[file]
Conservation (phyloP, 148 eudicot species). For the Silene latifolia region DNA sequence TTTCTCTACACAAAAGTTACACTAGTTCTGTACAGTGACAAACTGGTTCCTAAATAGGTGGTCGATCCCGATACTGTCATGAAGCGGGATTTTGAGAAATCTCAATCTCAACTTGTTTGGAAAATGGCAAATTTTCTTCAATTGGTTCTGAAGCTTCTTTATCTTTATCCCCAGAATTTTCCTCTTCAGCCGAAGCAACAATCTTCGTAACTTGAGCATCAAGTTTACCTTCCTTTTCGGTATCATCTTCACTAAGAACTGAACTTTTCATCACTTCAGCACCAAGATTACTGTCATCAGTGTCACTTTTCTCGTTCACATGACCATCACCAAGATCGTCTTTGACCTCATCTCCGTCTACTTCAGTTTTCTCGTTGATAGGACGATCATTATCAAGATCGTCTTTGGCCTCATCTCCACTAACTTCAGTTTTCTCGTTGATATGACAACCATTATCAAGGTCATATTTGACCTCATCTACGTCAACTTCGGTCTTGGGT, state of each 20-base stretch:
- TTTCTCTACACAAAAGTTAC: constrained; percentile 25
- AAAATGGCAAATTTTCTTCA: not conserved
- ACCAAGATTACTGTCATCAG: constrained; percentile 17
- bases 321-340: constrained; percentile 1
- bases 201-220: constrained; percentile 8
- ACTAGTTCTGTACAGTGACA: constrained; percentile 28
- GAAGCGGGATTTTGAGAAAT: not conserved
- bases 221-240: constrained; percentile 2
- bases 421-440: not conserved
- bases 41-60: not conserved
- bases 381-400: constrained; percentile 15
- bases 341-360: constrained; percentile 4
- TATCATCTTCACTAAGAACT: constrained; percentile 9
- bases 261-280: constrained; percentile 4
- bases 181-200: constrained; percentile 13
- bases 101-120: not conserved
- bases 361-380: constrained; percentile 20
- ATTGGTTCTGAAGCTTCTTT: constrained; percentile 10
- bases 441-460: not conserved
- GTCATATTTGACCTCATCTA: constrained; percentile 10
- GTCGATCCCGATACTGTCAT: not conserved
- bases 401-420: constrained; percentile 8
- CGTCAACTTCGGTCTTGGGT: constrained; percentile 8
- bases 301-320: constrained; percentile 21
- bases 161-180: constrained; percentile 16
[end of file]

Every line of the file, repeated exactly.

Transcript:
Conservation (phyloP, 148 eudicot species). For the Silene latifolia region DNA sequence TTTCTCTACACAAAAGTTACACTAGTTCTGTACAGTGACAAACTGGTTCCTAAATAGGTGGTCGATCCCGATACTGTCATGAAGCGGGATTTTGAGAAATCTCAATCTCAACTTGTTTGGAAAATGGCAAATTTTCTTCAATTGGTTCTGAAGCTTCTTTATCTTTATCCCCAGAATTTTCCTCTTCAGCCGAAGCAACAATCTTCGTAACTTGAGCATCAAGTTTACCTTCCTTTTCGGTATCATCTTCACTAAGAACTGAACTTTTCATCACTTCAGCACCAAGATTACTGTCATCAGTGTCACTTTTCTCGTTCACATGACCATCACCAAGATCGTCTTTGACCTCATCTCCGTCTACTTCAGTTTTCTCGTTGATAGGACGATCATTATCAAGATCGTCTTTGGCCTCATCTCCACTAACTTCAGTTTTCTCGTTGATATGACAACCATTATCAAGGTCATATTTGACCTCATCTACGTCAACTTCGGTCTTGGGT, state of each 20-base stretch:
- TTTCTCTACACAAAAGTTAC: constrained; percentile 25
- AAAATGGCAAATTTTCTTCA: not conserved
- ACCAAGATTACTGTCATCAG: constrained; percentile 17
- bases 321-340: constrained; percentile 1
- bases 201-220: constrained; percentile 8
- ACTAGTTCTGTACAGTGACA: constrained; percentile 28
- GAAGCGGGATTTTGAGAAAT: not conserved
- bases 221-240: constrained; percentile 2
- bases 421-440: not conserved
- bases 41-60: not conserved
- bases 381-400: constrained; percentile 15
- bases 341-360: constrained; percentile 4
- TATCATCTTCACTAAGAACT: constrained; percentile 9
- bases 261-280: constrained; percentile 4
- bases 181-200: constrained; percentile 13
- bases 101-120: not conserved
- bases 361-380: constrained; percentile 20
- ATTGGTTCTGAAGCTTCTTT: constrained; percentile 10
- bases 441-460: not conserved
- GTCATATTTGACCTCATCTA: constrained; percentile 10
- GTCGATCCCGATACTGTCAT: not conserved
- bases 401-420: constrained; percentile 8
- CGTCAACTTCGGTCTTGGGT: constrained; percentile 8
- bases 301-320: constrained; percentile 21
- bases 161-180: constrained; percentile 16